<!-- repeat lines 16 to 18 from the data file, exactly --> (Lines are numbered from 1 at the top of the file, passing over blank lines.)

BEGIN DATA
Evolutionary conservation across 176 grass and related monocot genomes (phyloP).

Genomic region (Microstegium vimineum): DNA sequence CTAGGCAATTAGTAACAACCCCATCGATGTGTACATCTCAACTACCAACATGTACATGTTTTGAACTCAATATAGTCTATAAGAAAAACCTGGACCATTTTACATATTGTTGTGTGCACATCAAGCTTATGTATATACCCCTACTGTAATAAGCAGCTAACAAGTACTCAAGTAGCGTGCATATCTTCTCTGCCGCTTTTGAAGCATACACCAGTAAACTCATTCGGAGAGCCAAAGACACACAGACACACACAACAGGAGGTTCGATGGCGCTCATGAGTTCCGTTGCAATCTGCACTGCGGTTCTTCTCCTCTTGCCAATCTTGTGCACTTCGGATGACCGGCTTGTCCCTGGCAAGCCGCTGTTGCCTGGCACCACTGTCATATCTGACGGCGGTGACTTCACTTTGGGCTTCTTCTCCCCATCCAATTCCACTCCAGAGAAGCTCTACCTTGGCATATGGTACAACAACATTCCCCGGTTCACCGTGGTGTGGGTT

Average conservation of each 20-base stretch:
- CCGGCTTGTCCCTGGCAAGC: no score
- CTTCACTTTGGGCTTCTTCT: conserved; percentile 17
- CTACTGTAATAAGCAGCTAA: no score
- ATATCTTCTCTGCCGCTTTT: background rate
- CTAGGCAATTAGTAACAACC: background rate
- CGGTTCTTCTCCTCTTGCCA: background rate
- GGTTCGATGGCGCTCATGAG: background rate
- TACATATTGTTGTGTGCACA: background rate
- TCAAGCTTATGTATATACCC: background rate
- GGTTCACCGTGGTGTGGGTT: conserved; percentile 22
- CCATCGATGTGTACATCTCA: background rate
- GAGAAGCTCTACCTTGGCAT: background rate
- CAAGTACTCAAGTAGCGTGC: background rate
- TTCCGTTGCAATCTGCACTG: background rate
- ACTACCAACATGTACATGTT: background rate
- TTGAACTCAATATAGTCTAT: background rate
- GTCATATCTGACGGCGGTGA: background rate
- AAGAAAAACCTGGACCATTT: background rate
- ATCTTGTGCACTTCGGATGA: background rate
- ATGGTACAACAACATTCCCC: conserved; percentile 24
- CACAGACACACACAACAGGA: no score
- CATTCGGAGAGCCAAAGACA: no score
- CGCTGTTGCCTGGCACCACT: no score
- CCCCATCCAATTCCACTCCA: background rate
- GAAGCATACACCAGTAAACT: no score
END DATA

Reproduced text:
- CAAGTACTCAAGTAGCGTGC: background rate
- TTCCGTTGCAATCTGCACTG: background rate
- ACTACCAACATGTACATGTT: background rate